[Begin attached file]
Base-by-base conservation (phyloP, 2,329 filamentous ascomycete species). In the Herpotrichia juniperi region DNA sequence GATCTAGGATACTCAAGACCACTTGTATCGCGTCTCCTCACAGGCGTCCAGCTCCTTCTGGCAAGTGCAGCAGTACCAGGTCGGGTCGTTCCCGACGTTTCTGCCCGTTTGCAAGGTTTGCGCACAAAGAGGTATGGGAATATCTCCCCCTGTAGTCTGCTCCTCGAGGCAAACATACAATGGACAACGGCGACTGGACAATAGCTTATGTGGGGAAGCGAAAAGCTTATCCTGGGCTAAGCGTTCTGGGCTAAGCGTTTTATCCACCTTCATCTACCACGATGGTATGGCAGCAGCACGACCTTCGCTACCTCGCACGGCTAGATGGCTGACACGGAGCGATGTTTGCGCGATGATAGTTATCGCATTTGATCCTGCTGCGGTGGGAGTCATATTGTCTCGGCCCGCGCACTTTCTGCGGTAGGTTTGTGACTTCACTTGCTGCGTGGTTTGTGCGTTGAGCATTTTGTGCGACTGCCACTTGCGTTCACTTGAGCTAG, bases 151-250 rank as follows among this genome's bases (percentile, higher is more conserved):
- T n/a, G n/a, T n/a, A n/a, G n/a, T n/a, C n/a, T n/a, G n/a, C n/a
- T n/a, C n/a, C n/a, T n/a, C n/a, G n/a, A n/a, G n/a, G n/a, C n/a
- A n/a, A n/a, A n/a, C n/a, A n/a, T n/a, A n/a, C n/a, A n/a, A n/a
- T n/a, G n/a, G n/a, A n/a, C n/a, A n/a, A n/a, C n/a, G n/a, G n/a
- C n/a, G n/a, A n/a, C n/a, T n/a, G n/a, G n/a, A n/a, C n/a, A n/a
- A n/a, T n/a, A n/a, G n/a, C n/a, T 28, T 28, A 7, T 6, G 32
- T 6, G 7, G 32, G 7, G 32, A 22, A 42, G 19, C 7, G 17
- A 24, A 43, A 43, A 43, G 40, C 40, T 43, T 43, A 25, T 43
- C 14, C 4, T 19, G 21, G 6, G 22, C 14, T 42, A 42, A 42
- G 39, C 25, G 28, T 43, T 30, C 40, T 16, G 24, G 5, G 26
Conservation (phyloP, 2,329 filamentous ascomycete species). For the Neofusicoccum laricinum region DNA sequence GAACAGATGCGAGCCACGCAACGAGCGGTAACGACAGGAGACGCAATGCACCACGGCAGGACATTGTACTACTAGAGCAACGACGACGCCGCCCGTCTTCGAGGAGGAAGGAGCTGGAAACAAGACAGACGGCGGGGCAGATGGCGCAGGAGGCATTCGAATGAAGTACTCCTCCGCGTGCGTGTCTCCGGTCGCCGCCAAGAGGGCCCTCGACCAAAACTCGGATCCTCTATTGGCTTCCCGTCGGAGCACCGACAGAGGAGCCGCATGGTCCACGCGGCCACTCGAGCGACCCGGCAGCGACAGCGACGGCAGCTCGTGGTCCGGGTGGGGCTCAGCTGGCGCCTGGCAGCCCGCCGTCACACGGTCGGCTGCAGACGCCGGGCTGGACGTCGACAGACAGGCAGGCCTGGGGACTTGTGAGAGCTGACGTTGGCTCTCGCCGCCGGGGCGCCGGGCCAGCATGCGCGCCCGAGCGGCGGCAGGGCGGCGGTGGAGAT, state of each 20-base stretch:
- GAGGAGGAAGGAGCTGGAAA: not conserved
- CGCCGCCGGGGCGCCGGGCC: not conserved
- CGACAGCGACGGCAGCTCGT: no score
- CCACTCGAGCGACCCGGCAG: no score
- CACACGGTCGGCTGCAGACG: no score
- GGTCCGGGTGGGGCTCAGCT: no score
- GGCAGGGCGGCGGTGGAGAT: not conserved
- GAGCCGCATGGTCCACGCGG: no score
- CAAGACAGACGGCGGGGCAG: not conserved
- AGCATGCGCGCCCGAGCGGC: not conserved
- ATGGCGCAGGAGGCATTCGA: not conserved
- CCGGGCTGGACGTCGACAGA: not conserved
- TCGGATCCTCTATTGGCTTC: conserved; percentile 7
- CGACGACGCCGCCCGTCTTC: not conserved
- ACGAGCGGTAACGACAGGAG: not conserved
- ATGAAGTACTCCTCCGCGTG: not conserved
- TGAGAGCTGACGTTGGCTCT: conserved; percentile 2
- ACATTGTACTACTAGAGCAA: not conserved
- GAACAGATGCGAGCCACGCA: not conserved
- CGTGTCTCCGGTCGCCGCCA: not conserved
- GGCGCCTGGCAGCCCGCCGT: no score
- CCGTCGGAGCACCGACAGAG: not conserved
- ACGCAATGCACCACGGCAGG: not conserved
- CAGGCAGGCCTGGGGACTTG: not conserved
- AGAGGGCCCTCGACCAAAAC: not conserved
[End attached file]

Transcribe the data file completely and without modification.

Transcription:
Base-by-base conservation (phyloP, 2,329 filamentous ascomycete species). In the Herpotrichia juniperi region DNA sequence GATCTAGGATACTCAAGACCACTTGTATCGCGTCTCCTCACAGGCGTCCAGCTCCTTCTGGCAAGTGCAGCAGTACCAGGTCGGGTCGTTCCCGACGTTTCTGCCCGTTTGCAAGGTTTGCGCACAAAGAGGTATGGGAATATCTCCCCCTGTAGTCTGCTCCTCGAGGCAAACATACAATGGACAACGGCGACTGGACAATAGCTTATGTGGGGAAGCGAAAAGCTTATCCTGGGCTAAGCGTTCTGGGCTAAGCGTTTTATCCACCTTCATCTACCACGATGGTATGGCAGCAGCACGACCTTCGCTACCTCGCACGGCTAGATGGCTGACACGGAGCGATGTTTGCGCGATGATAGTTATCGCATTTGATCCTGCTGCGGTGGGAGTCATATTGTCTCGGCCCGCGCACTTTCTGCGGTAGGTTTGTGACTTCACTTGCTGCGTGGTTTGTGCGTTGAGCATTTTGTGCGACTGCCACTTGCGTTCACTTGAGCTAG, bases 151-250 rank as follows among this genome's bases (percentile, higher is more conserved):
- T n/a, G n/a, T n/a, A n/a, G n/a, T n/a, C n/a, T n/a, G n/a, C n/a
- T n/a, C n/a, C n/a, T n/a, C n/a, G n/a, A n/a, G n/a, G n/a, C n/a
- A n/a, A n/a, A n/a, C n/a, A n/a, T n/a, A n/a, C n/a, A n/a, A n/a
- T n/a, G n/a, G n/a, A n/a, C n/a, A n/a, A n/a, C n/a, G n/a, G n/a
- C n/a, G n/a, A n/a, C n/a, T n/a, G n/a, G n/a, A n/a, C n/a, A n/a
- A n/a, T n/a, A n/a, G n/a, C n/a, T 28, T 28, A 7, T 6, G 32
- T 6, G 7, G 32, G 7, G 32, A 22, A 42, G 19, C 7, G 17
- A 24, A 43, A 43, A 43, G 40, C 40, T 43, T 43, A 25, T 43
- C 14, C 4, T 19, G 21, G 6, G 22, C 14, T 42, A 42, A 42
- G 39, C 25, G 28, T 43, T 30, C 40, T 16, G 24, G 5, G 26
Conservation (phyloP, 2,329 filamentous ascomycete species). For the Neofusicoccum laricinum region DNA sequence GAACAGATGCGAGCCACGCAACGAGCGGTAACGACAGGAGACGCAATGCACCACGGCAGGACATTGTACTACTAGAGCAACGACGACGCCGCCCGTCTTCGAGGAGGAAGGAGCTGGAAACAAGACAGACGGCGGGGCAGATGGCGCAGGAGGCATTCGAATGAAGTACTCCTCCGCGTGCGTGTCTCCGGTCGCCGCCAAGAGGGCCCTCGACCAAAACTCGGATCCTCTATTGGCTTCCCGTCGGAGCACCGACAGAGGAGCCGCATGGTCCACGCGGCCACTCGAGCGACCCGGCAGCGACAGCGACGGCAGCTCGTGGTCCGGGTGGGGCTCAGCTGGCGCCTGGCAGCCCGCCGTCACACGGTCGGCTGCAGACGCCGGGCTGGACGTCGACAGACAGGCAGGCCTGGGGACTTGTGAGAGCTGACGTTGGCTCTCGCCGCCGGGGCGCCGGGCCAGCATGCGCGCCCGAGCGGCGGCAGGGCGGCGGTGGAGAT, state of each 20-base stretch:
- GAGGAGGAAGGAGCTGGAAA: not conserved
- CGCCGCCGGGGCGCCGGGCC: not conserved
- CGACAGCGACGGCAGCTCGT: no score
- CCACTCGAGCGACCCGGCAG: no score
- CACACGGTCGGCTGCAGACG: no score
- GGTCCGGGTGGGGCTCAGCT: no score
- GGCAGGGCGGCGGTGGAGAT: not conserved
- GAGCCGCATGGTCCACGCGG: no score
- CAAGACAGACGGCGGGGCAG: not conserved
- AGCATGCGCGCCCGAGCGGC: not conserved
- ATGGCGCAGGAGGCATTCGA: not conserved
- CCGGGCTGGACGTCGACAGA: not conserved
- TCGGATCCTCTATTGGCTTC: conserved; percentile 7
- CGACGACGCCGCCCGTCTTC: not conserved
- ACGAGCGGTAACGACAGGAG: not conserved
- ATGAAGTACTCCTCCGCGTG: not conserved
- TGAGAGCTGACGTTGGCTCT: conserved; percentile 2
- ACATTGTACTACTAGAGCAA: not conserved
- GAACAGATGCGAGCCACGCA: not conserved
- CGTGTCTCCGGTCGCCGCCA: not conserved
- GGCGCCTGGCAGCCCGCCGT: no score
- CCGTCGGAGCACCGACAGAG: not conserved
- ACGCAATGCACCACGGCAGG: not conserved
- CAGGCAGGCCTGGGGACTTG: not conserved
- AGAGGGCCCTCGACCAAAAC: not conserved